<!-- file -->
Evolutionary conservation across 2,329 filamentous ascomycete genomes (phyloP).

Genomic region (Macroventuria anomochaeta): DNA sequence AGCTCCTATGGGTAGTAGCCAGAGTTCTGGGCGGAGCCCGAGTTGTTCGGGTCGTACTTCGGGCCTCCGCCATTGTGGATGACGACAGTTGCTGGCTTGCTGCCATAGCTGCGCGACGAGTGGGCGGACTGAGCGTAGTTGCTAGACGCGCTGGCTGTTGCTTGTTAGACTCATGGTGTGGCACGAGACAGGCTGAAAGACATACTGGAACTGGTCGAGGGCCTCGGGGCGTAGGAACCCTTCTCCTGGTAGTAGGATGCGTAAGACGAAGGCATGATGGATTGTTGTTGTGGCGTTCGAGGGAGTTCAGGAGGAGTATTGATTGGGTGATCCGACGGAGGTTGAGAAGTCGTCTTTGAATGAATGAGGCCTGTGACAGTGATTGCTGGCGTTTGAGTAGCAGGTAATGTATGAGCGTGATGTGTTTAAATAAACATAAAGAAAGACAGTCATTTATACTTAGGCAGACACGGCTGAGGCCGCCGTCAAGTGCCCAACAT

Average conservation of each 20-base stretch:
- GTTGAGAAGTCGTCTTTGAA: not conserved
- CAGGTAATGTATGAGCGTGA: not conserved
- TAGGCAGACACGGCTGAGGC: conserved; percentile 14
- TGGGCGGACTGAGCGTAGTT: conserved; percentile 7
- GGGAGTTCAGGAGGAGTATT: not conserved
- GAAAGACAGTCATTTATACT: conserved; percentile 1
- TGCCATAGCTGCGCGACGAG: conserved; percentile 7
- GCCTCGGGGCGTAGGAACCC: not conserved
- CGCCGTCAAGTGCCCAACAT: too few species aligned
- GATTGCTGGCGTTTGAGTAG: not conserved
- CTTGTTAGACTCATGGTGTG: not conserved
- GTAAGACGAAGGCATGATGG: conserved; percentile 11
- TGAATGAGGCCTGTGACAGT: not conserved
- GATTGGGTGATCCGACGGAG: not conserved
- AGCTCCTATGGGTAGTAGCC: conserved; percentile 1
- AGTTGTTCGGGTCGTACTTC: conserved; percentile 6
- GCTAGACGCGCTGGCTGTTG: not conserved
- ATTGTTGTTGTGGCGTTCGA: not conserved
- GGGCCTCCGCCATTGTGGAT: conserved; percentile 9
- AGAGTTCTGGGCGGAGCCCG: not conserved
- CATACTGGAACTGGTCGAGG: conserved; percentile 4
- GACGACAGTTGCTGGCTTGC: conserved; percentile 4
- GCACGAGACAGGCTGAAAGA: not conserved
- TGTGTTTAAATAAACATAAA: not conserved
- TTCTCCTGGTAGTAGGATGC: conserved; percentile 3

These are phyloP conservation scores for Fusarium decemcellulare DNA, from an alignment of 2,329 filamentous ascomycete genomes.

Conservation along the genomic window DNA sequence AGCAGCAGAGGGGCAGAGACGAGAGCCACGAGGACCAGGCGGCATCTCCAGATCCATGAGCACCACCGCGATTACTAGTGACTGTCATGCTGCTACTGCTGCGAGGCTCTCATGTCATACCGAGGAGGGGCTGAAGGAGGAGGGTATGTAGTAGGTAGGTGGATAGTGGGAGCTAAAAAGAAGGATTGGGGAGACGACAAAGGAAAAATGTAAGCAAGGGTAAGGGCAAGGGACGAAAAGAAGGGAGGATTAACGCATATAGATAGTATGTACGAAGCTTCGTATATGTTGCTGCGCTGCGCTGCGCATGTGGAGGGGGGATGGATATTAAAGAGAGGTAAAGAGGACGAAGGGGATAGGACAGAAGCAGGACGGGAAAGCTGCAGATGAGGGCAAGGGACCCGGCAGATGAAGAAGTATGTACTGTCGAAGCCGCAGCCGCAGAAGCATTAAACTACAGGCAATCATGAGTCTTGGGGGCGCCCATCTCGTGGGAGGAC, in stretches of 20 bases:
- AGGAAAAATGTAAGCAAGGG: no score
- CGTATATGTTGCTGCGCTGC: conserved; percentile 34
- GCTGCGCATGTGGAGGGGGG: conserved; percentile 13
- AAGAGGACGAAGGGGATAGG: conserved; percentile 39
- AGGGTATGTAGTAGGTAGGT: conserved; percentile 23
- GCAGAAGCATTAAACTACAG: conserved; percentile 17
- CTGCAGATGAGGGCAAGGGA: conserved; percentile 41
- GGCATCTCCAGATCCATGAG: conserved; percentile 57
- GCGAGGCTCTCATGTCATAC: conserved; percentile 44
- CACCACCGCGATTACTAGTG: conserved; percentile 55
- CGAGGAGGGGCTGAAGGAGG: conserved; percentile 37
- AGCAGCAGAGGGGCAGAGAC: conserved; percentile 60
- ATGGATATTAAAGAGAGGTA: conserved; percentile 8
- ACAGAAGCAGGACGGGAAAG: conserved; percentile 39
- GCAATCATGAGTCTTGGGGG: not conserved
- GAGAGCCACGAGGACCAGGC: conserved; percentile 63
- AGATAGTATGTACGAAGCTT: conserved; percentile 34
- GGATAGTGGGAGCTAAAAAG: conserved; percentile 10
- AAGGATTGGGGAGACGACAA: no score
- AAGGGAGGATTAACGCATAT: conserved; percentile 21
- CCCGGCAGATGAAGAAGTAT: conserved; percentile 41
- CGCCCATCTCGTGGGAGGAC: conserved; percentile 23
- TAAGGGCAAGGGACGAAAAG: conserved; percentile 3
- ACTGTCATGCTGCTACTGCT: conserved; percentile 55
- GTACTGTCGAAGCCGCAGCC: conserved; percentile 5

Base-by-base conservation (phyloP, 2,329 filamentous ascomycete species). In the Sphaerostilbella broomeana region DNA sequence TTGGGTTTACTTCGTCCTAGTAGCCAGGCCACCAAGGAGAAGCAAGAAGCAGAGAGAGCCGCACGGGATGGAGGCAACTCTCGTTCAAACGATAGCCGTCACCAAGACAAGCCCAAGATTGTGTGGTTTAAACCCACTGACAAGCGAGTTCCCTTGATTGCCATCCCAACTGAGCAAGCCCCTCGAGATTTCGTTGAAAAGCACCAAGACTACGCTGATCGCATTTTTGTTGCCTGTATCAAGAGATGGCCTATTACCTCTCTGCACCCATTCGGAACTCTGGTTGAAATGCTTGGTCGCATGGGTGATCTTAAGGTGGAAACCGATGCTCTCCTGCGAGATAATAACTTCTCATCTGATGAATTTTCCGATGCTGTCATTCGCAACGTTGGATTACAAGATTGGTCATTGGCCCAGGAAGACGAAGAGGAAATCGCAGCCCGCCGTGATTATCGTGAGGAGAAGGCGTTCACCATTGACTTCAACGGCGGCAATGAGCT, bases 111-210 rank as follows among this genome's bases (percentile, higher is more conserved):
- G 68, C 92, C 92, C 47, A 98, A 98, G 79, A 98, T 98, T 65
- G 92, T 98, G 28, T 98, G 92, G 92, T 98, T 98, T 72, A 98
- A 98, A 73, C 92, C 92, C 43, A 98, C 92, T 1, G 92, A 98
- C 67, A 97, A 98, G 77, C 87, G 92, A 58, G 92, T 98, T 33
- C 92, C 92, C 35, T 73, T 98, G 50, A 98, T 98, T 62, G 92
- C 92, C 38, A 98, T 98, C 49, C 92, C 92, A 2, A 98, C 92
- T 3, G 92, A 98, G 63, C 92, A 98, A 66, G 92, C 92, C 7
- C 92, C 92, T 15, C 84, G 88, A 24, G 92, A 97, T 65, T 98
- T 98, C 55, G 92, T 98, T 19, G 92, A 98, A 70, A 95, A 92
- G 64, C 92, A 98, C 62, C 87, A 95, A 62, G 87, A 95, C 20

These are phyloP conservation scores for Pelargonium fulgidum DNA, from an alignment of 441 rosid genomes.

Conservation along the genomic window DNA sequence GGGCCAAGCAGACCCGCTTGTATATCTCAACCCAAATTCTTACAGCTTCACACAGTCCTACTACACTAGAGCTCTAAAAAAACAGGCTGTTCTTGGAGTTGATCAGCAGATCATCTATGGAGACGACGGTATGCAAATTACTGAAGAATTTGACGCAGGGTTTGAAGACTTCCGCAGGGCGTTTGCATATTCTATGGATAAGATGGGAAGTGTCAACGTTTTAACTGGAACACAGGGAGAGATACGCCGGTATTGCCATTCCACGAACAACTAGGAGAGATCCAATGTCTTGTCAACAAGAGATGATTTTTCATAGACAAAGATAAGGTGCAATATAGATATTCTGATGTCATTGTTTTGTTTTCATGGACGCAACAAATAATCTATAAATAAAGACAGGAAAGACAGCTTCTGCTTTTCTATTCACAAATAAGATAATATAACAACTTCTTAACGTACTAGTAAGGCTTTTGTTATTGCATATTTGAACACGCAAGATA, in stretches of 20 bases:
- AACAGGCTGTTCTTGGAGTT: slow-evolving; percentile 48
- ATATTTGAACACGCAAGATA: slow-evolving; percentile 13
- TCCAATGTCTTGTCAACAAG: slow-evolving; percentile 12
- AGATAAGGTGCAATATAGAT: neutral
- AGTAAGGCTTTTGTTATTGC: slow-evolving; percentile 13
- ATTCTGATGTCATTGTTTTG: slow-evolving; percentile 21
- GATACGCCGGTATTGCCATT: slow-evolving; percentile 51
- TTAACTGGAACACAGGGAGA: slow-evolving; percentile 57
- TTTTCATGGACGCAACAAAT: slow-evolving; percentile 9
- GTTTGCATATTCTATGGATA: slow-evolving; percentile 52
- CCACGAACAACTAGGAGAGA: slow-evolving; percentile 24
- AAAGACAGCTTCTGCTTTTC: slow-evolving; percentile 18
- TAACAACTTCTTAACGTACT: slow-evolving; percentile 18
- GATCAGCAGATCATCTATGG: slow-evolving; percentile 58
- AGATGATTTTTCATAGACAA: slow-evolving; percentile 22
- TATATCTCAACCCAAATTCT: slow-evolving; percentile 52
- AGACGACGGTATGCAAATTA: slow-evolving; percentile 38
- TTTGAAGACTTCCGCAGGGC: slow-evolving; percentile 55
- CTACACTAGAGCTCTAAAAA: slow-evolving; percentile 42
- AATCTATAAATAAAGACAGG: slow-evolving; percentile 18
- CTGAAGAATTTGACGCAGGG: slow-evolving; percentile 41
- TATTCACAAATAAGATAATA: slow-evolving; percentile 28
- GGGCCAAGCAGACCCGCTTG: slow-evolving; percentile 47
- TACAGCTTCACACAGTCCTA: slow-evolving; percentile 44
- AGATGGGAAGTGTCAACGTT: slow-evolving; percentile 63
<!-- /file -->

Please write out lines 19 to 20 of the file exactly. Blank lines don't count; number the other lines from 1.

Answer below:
- AGTTGTTCGGGTCGTACTTC: conserved; percentile 6
- GCTAGACGCGCTGGCTGTTG: not conserved